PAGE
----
The F train is the MTA's most delayed subway line, according to a new report from the Straphangers Campaign, a non-profit activist group that monitors NYC's public transportation and advocates for commuter rights. The group's third annual analysis of the MTA's electronic alert system has found that the number of "delay-generating incidents" has increased 35% since 2011. The F train is most-delayed (followed by the 4 train), the J/Z is the best, and the number of L train delays has increased 91% in two years.

According to an official MTA response to questions from the Straphangers campaign, an alert is issued for any reported incident that will impact service more than 8 to 10 minutes. Only incidents deemed "controllable" were accounted for, i.e. track problems, but not sick passengers or police activity. There were 3,998 such incidents in 2013.

The report compared 2013 to 2011, as the effects of Hurricane Sandy in 2012 were anomalous, and probably confirmed what you already know and experience on your daily commute. The F train ranked first for the most delays of all 20 subway lines reviewed, the number of L train delay incidents has jumped from 96 MTA in 2011 to 183 in 2013, mechanical and signal problems accounted for 66% of all incidents, and the number of track delay alerts jumped 101% in two years, from 254 to 510.

The report raises a number of additional questions: is there a connection between the number of incidents and the amount of service a line provides? Why are signal and mechanical problems the leading causes of delays? And are delays related to outstanding service problems and ongoing repairs?

Gene Russianoff, an attorney for the Straphangers Campaign, concluded from the report that "the increase in alerts is a troubling sign that subway service is deteriorating." The MTA does not release information on how long specific incidents take to be resolved. On Friday, an F train in Queens derailed injuring 19.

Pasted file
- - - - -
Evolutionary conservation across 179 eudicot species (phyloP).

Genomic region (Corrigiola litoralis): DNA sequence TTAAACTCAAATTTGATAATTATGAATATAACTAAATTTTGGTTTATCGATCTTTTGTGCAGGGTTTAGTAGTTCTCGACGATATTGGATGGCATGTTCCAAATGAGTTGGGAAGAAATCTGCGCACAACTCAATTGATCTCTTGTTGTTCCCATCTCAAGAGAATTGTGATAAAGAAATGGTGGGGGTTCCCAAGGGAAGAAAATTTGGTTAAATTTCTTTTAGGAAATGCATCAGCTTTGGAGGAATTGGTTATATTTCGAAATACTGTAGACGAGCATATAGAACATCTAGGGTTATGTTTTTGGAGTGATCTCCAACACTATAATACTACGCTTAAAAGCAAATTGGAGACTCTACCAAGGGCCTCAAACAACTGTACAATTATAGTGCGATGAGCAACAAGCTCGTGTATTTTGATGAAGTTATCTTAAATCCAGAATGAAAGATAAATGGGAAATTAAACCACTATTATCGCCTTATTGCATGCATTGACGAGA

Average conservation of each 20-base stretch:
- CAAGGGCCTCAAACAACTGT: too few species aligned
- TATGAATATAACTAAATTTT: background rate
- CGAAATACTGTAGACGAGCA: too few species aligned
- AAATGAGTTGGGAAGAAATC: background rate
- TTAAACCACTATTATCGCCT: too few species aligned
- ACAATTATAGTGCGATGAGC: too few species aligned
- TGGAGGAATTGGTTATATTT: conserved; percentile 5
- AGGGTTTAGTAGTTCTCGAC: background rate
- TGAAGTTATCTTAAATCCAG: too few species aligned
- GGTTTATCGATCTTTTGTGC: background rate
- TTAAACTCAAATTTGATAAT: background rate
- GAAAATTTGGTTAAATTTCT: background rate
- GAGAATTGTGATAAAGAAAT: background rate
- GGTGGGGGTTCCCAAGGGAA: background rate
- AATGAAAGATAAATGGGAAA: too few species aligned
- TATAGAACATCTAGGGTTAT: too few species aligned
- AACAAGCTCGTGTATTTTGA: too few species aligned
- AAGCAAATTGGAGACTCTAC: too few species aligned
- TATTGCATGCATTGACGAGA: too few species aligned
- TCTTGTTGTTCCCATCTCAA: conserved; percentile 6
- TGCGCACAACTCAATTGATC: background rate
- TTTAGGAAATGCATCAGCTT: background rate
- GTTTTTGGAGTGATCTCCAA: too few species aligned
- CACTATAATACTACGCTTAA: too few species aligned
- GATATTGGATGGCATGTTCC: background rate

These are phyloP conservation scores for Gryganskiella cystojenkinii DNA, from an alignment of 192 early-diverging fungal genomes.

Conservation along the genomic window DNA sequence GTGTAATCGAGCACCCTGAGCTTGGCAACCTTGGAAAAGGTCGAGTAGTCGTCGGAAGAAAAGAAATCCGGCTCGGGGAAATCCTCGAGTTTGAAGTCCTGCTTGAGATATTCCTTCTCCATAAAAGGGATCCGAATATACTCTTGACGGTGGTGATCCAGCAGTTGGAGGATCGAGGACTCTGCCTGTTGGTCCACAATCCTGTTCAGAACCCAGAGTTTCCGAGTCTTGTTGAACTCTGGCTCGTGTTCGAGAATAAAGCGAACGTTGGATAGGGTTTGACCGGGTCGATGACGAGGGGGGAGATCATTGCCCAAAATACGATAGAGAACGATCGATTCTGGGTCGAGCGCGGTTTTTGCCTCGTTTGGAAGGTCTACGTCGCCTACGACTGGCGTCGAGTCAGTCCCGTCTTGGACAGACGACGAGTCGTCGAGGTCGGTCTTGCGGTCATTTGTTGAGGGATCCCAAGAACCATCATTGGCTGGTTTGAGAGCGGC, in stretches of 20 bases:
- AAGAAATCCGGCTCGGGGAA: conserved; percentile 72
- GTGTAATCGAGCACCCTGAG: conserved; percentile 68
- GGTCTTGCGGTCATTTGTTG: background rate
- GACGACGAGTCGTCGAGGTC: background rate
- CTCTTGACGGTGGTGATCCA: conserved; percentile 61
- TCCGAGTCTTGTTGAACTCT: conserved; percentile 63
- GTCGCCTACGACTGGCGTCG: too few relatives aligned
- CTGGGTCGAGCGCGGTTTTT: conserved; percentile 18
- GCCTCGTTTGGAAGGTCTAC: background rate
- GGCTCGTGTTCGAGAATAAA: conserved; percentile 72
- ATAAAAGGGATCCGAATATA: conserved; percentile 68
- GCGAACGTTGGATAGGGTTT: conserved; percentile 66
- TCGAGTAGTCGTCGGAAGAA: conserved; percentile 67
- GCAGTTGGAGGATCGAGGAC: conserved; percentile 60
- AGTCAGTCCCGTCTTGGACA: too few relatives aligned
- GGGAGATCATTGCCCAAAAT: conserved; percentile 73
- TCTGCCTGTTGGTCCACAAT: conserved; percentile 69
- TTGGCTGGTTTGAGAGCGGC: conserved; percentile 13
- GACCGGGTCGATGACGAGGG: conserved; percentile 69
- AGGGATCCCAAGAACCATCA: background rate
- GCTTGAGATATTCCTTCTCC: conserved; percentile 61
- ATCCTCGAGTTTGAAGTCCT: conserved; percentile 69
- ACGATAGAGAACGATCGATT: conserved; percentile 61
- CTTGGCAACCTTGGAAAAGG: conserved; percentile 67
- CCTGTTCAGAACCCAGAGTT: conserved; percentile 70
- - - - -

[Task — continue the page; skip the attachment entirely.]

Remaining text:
UPDATE: The MTA has released this statement in response to the report:

Since 2011, the amount of time customers have had to wait for a train throughout the system has remained flat. We agree that the service alerts are a powerful tool that deliver meaningful information to customers. We have increased staff and have become more efficient in providing service information in a more timely manner so customers are quickly aware of any incidents that may impact their commute. owever, the cause of such incidents can quickly change upon further investigation which is why the alerts were never meant to serve as a performance metric. Our wait assessment metric, which includes BOTH controllable and non-controllable incidents and measures the amount of time customers have had to wait for a train , provides a more comprehensive picture of service quality. Despite increased ridership and the challenges we face with these incidents, we continue to develop and deploy strategies to maintain even intervals of service for our customers, and our wait assessment metric reflects this focus. Again, since 2011, the amount of time customers have had to wait for a train throughout the system has remained flat.